Do you think he's really looking for some one-on-one playtime with you? My DD is younger, but she will make up things sometime to try to get my attention or company. I normally just ask her if she really means that she would like my company, or whatever, so that she will eventually realize that she can just ask straight out.
My ds did that kind of thing, too, and I handled it the same way once I realized it. He used to say he was hungry because he wanted me to come be with him and knew I wouldn't put him off if he asked for food.
post #29 of 30
If at 4 he wasnt playing around then I would be worried. I think thats normal behavior for a 4 yr old. Honestly, why push? they're so young it seems like if it causes a problem then maybe something needs to be reevaluated there kwim? I know that many homeschoolers start so early but I guess I dont understand the rush to making them students so soon they have so much time to do that stuff later. Relax, and let him be himself. Its probably more of an attention span thing than anything, like at first he wants to then when the novelty wears off or he gets bored then he's done and thats when he plays around. I let my 4 yr old do things the way she wants to when she wants to, if she doesnt complete them I dont really care either way. I just let her go off and play or whatever it is she wants to do...there is no pressure and I feel better not stressing it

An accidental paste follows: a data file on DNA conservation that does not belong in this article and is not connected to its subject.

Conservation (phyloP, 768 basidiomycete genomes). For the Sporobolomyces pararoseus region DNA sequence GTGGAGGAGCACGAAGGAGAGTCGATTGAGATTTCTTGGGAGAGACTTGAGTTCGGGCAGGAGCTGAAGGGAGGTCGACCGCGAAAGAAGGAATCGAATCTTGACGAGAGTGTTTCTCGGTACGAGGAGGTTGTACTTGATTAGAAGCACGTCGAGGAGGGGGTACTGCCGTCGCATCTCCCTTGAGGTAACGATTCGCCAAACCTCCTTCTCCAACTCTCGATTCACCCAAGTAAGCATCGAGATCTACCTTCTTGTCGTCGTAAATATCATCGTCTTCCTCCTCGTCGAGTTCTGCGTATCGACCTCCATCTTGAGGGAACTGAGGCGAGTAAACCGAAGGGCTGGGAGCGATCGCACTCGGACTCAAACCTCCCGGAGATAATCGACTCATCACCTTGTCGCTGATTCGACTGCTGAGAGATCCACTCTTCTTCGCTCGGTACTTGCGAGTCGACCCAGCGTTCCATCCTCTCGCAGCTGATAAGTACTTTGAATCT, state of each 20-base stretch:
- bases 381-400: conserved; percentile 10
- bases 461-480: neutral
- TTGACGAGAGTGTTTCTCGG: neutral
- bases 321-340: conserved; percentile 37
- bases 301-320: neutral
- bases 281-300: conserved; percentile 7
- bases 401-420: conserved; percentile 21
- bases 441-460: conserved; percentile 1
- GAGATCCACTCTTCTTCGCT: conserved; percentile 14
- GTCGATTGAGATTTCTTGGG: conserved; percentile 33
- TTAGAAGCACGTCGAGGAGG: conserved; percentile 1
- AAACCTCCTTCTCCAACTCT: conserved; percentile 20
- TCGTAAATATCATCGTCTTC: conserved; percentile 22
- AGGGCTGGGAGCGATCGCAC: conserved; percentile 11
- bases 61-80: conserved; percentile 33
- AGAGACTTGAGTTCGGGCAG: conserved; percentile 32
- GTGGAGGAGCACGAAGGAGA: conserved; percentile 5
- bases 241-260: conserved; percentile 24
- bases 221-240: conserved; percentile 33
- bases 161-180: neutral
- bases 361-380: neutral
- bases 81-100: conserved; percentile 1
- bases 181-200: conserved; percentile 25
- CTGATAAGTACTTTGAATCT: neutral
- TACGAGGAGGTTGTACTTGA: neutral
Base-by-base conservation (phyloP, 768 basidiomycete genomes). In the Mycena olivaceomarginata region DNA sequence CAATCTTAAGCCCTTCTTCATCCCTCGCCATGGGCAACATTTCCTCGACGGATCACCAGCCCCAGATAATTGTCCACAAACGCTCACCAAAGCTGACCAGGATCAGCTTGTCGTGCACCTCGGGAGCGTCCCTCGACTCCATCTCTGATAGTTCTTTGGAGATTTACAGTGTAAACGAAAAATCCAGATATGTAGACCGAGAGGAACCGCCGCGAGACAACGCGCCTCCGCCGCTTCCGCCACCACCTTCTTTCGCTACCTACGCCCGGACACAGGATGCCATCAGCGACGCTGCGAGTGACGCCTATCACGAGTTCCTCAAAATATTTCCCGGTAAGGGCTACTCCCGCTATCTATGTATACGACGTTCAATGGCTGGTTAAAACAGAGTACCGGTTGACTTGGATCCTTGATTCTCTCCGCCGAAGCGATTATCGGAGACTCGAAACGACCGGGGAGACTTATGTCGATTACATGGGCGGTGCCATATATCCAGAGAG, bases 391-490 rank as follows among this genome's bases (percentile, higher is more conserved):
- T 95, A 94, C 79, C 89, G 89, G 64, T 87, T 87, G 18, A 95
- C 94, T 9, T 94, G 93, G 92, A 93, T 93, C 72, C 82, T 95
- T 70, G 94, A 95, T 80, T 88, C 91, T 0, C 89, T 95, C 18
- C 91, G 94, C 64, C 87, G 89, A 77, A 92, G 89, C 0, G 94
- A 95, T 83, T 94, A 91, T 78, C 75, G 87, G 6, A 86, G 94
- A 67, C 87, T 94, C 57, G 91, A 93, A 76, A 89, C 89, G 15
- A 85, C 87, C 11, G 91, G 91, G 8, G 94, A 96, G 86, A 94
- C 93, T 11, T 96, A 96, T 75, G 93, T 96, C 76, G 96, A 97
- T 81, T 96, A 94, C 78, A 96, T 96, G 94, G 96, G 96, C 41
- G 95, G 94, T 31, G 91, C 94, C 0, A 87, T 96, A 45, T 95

post #30 of 30
LiontigerBear, That video was excellent. I would love to show it a neighboring school district here as the Principal is now taking away art and music. It doesn't of course affect my kids but I feel for those 5 year olds sitting and learning to read and write but having no music or art release. It's a shame.